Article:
And so, whenever possible we silence the voice inside when it has something to say which does not sound so nice. But in some situations, despite the noblest efforts, it doesn't work. The not-so-nice voice which is suppressed seldom disappears, but on the contrary, has tendency to develop into some other unpleasant symptom - tension, bitterness, or frustration
Some time after settling in Finland, I began to notice something about myself, and in many friends of mine from various countries. We had a tendency to complain. Sometimes a lot. The subject of our criticism: Finns and Finland.
"All they know are forms."
"I said hello to my neighbour and they just ignored me completely."
"Where in the world are we?"
"CAN'T THEY MARINATE THEIR OWN CHICKEN!!??"
Of course one can try to take such complaints with a bit of humour (especially the latter). However, when it is one's spouse who is frequently complaining, it can become a sensitive issue in the relationship. The one who has to endure the complaints may take the criticism personally, and become upset.
When I became aware that my Finnish family and friends were sometimes sensitive to my criticism, I first tried to stop it completely. When that didn't work, I then tried keeping it within the circles of my foreigner friends. Sometimes when I was just fed up with some situation, I admit, I didn't try so much.
Being one who can "see through a brick wall in time", it eventually dawned on me that I had seen this kind of behaviour before coming to Finland. I remembered my experience with some very good Russian friends back home. I recalled that they were very often criticizing something about Canada, or Canadians.
The educational system!
"What? You never learned this in school?"
"They really have no clue what they are doing..."
"Apples and potatoes here taste like grass."
Was their educational system really so much better than ours? (Likely.)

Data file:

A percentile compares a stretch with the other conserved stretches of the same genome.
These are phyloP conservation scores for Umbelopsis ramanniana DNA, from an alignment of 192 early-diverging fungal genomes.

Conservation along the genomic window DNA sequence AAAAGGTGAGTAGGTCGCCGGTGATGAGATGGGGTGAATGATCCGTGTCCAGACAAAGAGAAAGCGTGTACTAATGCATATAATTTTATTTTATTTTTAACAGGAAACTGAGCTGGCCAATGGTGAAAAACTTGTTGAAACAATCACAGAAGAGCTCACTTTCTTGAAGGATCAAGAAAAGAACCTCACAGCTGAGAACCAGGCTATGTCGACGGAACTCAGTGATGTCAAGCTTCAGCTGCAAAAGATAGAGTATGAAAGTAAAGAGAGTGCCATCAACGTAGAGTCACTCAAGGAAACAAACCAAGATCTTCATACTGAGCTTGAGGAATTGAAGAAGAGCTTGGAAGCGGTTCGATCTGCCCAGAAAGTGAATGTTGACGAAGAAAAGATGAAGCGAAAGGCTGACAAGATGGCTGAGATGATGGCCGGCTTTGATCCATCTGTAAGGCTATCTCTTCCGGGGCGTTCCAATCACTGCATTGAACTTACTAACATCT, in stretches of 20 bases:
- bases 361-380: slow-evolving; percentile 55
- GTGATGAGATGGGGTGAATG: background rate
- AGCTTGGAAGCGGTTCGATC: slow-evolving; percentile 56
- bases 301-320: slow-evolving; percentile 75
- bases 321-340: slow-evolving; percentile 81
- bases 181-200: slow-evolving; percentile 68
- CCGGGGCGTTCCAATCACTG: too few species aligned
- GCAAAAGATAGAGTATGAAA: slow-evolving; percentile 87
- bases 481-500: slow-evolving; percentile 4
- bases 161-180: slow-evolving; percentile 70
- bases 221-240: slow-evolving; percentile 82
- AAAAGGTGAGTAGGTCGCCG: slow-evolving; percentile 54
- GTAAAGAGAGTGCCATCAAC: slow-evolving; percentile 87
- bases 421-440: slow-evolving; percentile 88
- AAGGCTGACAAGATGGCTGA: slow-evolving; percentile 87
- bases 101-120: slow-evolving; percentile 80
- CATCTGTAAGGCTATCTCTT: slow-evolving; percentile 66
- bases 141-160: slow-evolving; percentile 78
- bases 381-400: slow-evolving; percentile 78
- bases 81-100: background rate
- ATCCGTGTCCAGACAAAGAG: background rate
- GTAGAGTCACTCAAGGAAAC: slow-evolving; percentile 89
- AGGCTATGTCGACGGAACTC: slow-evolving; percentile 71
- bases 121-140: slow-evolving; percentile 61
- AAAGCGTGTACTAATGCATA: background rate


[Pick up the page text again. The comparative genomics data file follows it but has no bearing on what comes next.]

Were their professionals more efficient in their work life? (Possibly.)
Could their apples and potatoes really taste so good? (Hmmm... I really must visit Russia one day.)
My experience was the same with other friends who immigrated to Canada from different parts of the world. Though they had some good things to say about their new country, there was also frequent criticism.
Only after moving my life from Canada to Finland was I really able to understand. (The brick wall, remember?)
Even with so many very good things which come with living in Finland, still, for many, complaining, criticizing - yes, even whining at times is a way to deal with the stress and change that comes with moving one's life to another country.
To try look at it from this point of understanding may be helpful for those with a spouse, or friend, from another culture. That when he or she feels the need to complain about something, the listener is patient, and doesn't take the criticisms personally.
To understand that most people, when faced with such a big life change, may in some degree or another feel the need to unburden themselves through complaining about the differences of their new environment. If we give patience and understanding, it is more likely that in time the person will adapt well, and learn to love their new home.
It is my experience that when my husband and friends have been patient with my complaining, often what was born in my mind almost immediately, after the initial relief of "letting it all out", was an ability to see the other side of the issue - the positive things.
Of course, it is important to keep in mind that some grievances may not have any valid basis (the chicken remark comes to mind). However, many will have roots in a real problem, and every country has its own particular ailments.
Adapting to the ways of a new country is a process. For some it may be very quick, and for others it could take more time. I still have times when I feel the need to state my grievances. In these situations, I try to keep it within the circles of my foreigner friends, so as to spare any possible, and definitely unintended, hurt feelings.
Though my process has been long, and occasionally still some need to complain remains, there is an important addition to it - an appreciation and love for the good qualities of the people of the country, and their enriching influence on my own personality. And this is largely in thanks to a very patient husband and supportive friends, who have allowed me the process.